Fiber-to-the-home broadband is spreading across southern NH. out

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Spurred on by a 2018 law change and new private investment, the state’s largest telephone company is building fiber optic links to tens of thousands of homes in southern New Hampshire, the largest expansion of high-speed internet that rural New Hampshire has seen in many years.

“Greater Cheshire County is now an amazing rural broadband success story. … We are on the Seacoast, the southeastern part of the state. All told, we’re building 144,000 homes this year, ”said Eric Garr, President of Consumer and Small Business Services at Consolidated Communications.

Consolidated spans fiber optic cables on poles and connects them to subscribers’ homes in a number of cities and offers synchronous gigabit services or up to 1,000 megabits of both upload and download for $ 70 per month. This is faster, often much faster than anything currently available to most homes, and online reports from customers show that the system’s speeds were as expected.

In most municipalities, construction is supported in part by the issuance of a long-term bond by the city, which is repaid from the subscription fees.

“I think it was a really bright star for a lot of churches. There are currently around 20 cities in negotiations trying to partner with Consolidated, ”said Carol Miller, who ran an ISP and was the state’s broadband technology director before retiring. She is now the Director of Broadband Initiatives at the National Collaborative for Digital Equity.

Consolidated expansion began two years ago in the small town of Chesterfield near Keene and has picked up speed despite the pandemic. In fact, pandemic lockdowns could spur them: “What we’ve all seen in the past year is the best argument for broadband,” said Garr.

From Consolidated’s perspective, last year’s investment of $ 425 million by Searchlight Capital Partners, a private investment firm, was a major boost. “We’re putting that money, much of it in New Hampshire,” said Garr. “We have over 60 crews working in northern New England.”

Consolidated, which provides fixed line services to most of the state, including most of the Concord area, is ultimately planning to provide fiber-to-home connections with synchronous gigabit Internet for approximately 70% of the space in the three northern New England states. somewhere around 1.2 million apartments. Garr said there is still no schedule for when the high-speed service will come to Concord.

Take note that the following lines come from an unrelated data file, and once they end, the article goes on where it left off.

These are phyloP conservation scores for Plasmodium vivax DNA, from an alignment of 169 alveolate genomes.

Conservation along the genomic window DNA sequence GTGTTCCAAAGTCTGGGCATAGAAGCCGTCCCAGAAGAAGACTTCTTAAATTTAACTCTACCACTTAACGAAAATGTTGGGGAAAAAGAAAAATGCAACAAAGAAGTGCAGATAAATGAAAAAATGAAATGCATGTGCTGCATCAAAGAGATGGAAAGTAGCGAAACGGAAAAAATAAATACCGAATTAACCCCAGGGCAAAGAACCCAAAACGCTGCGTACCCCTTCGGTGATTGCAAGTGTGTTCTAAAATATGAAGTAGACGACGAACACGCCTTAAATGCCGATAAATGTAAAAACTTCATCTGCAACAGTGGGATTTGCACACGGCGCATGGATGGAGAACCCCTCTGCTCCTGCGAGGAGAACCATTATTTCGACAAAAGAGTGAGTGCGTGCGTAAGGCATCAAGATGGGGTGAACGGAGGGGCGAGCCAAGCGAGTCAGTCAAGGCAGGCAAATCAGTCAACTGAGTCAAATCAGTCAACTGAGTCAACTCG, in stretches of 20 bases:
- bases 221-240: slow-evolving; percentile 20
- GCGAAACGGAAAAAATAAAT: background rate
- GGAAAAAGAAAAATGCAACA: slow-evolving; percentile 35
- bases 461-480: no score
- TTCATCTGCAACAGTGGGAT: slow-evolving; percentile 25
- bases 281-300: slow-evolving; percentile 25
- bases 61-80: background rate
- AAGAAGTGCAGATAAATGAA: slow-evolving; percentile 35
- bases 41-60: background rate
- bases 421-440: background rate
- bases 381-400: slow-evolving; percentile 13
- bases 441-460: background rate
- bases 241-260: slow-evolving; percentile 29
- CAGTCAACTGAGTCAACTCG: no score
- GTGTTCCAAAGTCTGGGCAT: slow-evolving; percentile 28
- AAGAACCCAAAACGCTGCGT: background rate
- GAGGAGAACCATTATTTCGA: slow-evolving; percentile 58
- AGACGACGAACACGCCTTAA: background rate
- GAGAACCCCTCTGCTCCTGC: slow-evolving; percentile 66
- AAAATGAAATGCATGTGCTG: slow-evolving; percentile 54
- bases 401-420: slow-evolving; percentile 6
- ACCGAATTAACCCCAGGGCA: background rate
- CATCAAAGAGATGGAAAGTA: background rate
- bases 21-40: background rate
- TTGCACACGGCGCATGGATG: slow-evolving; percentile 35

Extension financial and ownership details may vary. In densely populated places like Keene, where there are enough customers per mile, Consolidated builds and operates the system itself. In more rural towns, part of the installation costs are paid for by the community through 20-year bonds that must be approved by and through the annual meeting a fee will be paid to broadband subscribers. Usually the city owns the system after the loan is repaid, although the details differ.

This process was made possible by the adoption of SB170 in 2018, which made it a lot easier for cities to use bonds for broadband, just as they are used for road construction and other large capital projects. This usage had been opposed for years by phone companies and cables, who argued that governments shouldn’t compete with the private sector, but their slowness in expanding high-speed Internet across well-populated areas eventually overcame that objection.

The best example of business falling short was in the Nashua area, where Verizon installed fiber optic cables in homes a decade ago as part of the FiOS system. After a few years, the company decided the return on investment wasn’t working and left New Hampshire. It sold these systems along with the Northern New England telephone network to FairPoint, which never expanded the fiber network. FairPoint was sold to Consolidated Communications in 2017.

Ironically, this expansion could be halted by federal efforts to improve Internet access. The US bailout plan calls for $ 7 billion in broadband grants, and a grant is much cheaper than a long-term loan.

“Funding from the federal government has somehow shaken the comfort of the cities and towns with the bond. You ask yourself: what if I get a scholarship? ”Said Müller.

The other concern with expansion is that technologies will change, leading to concerns that upgrades will become obsolete before they bring in enough to pay off the investment.

Telephone companies often deploy copper wire to the Internet using a technology called DSL, the speed and usage limits of which were once acceptable but are out of date. (Garr said that for technical reasons, Consolidated usually leaves the copper lines in their homes even after installing fiber optics.) Cable television companies also had to spend a lot of money changing the one-way system they were built on to two-way internet.

The great advantage of fiber optic cables, which transmit information via light instead of electricity, is that they are considered “future-proof” because they can process so much information that they are not overwhelmed when they are on the move.

“The real challenge for homes is getting this fiber all the way to your home. Once it’s there, it’s a very useful commodity, ”Garr said. “The most likely scenario is that the electronics change – which they always do. The fiber is the stuff that gives us the ability to do these things. “

(David Brooks can be reached at 369-3313 or [email protected] or on Twitter @GraniteGeek.)

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